Equipotentiality refers to a psychological theory in both neuropsychology and behaviorism. Karl Spencer Lashley defined equipotentiality as "The apparent capacity of any intact part of a functional brain to carry out… the [memory] functions which are lost by the destruction of [other parts]". In other words, the brain can co-opt other areas to take over the role of the damaged part. Equipotentiality is subject to the other term Lashley coined, the law of mass action. The law of mass action says that the efficiency of any complex function of the brain is reduced proportionately to how much damage the brain as a whole has sustained, but not to the damage of any particular area of the brain. In this context when we use brain we are referring to the cortex.

In neuropsychology

In neuropsychology, equipotentiality is a neurological principle that describes a cortical mechanism, first identified by Jean Pierre Flourens and later revisited by Karl Lashley in the 1950s. The principle of equipotentiality is the idea that the rate of learning is independent of the combination of conditioned and unconditioned stimuli that are used in classical conditioning.

After performing ablation experiments on birds, and seeing that they could still fly, peck, mate, sleep, and perform a range of other regular behaviors, Flourens concluded that every area of the brain was capable of doing what every other area of the brain could, but only for higher-level functions which he called "perception". He also argued that elementary sensory input was localized, which is supported by current research. The famous saying that we only use 10% of our brains originates from Flourens, back about a century and a half ago.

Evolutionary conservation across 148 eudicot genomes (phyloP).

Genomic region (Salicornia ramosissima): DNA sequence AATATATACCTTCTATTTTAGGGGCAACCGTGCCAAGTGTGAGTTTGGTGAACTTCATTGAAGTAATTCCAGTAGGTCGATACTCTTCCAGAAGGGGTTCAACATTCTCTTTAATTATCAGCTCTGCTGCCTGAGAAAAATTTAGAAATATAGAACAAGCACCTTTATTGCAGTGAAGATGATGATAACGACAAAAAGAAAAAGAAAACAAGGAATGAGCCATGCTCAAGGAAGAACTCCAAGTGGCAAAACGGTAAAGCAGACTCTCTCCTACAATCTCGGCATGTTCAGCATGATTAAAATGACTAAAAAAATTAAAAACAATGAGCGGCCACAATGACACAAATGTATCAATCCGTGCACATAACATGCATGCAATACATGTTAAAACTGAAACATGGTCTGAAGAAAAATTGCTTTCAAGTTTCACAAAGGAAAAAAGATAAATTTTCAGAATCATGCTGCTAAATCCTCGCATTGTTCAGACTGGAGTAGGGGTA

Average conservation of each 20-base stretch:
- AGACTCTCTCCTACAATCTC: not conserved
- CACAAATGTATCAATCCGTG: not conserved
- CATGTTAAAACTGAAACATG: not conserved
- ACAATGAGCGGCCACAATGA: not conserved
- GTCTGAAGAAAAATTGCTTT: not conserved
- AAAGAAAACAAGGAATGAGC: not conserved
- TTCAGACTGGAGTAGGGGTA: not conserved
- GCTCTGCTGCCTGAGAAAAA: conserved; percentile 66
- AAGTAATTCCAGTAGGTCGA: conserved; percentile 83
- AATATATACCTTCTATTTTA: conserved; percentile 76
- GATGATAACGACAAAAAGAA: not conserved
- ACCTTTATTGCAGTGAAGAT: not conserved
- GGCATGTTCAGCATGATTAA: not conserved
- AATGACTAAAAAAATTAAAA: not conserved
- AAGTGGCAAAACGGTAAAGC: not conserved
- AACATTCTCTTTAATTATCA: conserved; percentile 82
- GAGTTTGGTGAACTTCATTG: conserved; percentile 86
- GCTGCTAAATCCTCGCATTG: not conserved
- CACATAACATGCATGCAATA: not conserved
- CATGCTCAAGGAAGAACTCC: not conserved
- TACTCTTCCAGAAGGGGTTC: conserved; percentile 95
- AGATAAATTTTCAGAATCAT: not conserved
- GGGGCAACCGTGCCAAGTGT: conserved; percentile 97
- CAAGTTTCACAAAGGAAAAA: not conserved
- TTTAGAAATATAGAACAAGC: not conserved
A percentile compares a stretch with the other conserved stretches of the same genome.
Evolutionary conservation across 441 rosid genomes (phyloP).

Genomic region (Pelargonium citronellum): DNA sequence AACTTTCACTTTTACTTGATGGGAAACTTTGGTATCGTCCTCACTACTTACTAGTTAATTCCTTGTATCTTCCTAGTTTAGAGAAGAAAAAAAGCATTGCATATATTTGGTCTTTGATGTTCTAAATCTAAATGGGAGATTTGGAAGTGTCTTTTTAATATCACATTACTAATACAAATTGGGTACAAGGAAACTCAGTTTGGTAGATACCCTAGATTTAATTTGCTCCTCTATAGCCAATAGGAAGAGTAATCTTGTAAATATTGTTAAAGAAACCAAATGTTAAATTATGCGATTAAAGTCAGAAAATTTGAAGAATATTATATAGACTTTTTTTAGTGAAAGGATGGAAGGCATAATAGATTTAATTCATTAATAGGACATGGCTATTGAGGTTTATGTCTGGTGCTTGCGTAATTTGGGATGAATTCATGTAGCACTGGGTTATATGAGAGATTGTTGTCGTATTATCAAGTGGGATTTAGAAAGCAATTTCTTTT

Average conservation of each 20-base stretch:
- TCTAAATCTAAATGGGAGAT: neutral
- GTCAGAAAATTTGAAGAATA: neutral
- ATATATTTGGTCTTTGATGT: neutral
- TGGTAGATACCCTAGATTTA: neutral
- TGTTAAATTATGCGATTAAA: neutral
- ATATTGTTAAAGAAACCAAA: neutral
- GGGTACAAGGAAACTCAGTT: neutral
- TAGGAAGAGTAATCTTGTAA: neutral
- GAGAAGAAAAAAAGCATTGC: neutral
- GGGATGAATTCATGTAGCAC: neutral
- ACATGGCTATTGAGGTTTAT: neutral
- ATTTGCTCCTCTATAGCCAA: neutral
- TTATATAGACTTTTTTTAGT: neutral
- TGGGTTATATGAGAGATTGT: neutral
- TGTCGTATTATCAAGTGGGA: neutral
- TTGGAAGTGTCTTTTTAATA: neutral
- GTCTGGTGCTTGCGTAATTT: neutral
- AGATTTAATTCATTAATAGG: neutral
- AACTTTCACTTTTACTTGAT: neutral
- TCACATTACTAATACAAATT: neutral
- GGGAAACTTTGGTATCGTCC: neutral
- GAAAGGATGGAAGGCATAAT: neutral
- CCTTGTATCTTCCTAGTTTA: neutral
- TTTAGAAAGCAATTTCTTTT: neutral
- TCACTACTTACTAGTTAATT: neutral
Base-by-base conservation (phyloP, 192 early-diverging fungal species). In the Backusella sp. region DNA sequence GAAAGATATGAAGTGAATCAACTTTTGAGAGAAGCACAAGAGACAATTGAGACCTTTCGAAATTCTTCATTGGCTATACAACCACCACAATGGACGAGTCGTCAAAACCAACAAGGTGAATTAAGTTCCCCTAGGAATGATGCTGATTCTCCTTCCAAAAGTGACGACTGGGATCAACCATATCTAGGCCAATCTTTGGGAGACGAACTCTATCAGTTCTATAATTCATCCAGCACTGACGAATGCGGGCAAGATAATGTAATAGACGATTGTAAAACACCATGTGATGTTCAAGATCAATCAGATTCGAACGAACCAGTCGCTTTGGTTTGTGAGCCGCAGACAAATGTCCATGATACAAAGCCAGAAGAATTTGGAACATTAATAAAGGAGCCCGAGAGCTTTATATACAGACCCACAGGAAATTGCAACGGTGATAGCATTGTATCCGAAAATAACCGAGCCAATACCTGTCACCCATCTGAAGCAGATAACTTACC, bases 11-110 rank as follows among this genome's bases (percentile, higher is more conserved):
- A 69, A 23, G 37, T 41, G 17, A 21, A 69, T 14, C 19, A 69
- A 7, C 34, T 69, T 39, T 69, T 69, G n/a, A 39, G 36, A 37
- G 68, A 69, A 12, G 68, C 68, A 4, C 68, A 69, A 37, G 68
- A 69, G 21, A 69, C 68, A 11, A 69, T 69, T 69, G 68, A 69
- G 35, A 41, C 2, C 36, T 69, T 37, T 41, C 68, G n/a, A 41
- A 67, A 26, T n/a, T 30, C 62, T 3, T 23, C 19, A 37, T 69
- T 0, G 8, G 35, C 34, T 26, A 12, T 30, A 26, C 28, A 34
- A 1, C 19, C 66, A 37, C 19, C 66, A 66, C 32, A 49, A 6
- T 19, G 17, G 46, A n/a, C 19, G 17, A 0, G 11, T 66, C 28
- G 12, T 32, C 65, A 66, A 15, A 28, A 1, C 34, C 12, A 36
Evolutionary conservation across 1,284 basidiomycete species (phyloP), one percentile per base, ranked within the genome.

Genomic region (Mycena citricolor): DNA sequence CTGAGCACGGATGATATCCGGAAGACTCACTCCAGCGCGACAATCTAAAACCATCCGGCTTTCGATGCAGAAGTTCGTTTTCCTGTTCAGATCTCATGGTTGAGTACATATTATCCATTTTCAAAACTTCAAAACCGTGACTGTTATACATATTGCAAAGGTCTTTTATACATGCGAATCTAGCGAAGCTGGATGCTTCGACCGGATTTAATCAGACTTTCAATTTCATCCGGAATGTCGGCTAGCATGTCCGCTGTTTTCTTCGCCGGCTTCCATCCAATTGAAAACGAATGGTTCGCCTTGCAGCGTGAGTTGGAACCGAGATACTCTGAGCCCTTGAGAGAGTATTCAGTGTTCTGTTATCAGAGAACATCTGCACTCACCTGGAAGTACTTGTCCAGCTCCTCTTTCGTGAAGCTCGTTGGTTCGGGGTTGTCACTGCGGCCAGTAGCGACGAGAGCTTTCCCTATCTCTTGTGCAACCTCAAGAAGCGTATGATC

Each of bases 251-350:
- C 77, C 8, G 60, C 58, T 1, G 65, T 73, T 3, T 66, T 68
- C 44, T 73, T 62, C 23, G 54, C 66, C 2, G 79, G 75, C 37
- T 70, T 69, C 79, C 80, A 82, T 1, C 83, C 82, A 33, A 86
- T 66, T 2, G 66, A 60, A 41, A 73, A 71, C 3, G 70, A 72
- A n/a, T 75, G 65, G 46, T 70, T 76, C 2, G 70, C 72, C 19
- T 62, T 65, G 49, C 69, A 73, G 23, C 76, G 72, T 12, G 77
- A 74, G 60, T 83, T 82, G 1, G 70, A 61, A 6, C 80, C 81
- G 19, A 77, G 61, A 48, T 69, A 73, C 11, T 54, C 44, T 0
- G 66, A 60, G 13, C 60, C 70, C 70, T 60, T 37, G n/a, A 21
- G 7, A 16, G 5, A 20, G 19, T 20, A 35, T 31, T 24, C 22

Lashley offered two generalizations from his research, that recently have been successfully challenged but nonetheless represent important milestones in the development of neurological theory:

1.     Although surgical removal of a portion of the cortex can produce significant behavioral deficits, those deficits can be recovered through additional training and time, by way of the development of new neuronal connections. Lashley argued that the brain is sufficiently plastic, such that when one region of the brain is surgically removed (or damaged through injury) another region takes over the damaged region's function. This is the principle Lashley referred to as equipotentiality. Extensive regions of the cerebral cortex have the potentiality for mediating specific learning and memory functions.

2.     His principle of "mass action" stated that the cerebral cortex acts as one—as a whole—in many types of learning.


Karl Lashley joined the Harvard faculty in 1935, and in the ensuing twenty years he expanded his research on the representation and localization of sensory and motor activity in mammalian brains.  Concurrent with the latter half of his tenure at Harvard, Lashley also served as the director of the Yerkes Laboratories of Primate Biology in Orange Park, Florida from 1942 to 1955.

Trained by the founder of the behaviorist movement in American psychology, John B. Watson, Lashley eventually parted ways with the evolving theoretical perspective of his mentor by emphasizing the neurobiological basis for sensorimotor and memory representations in the brain.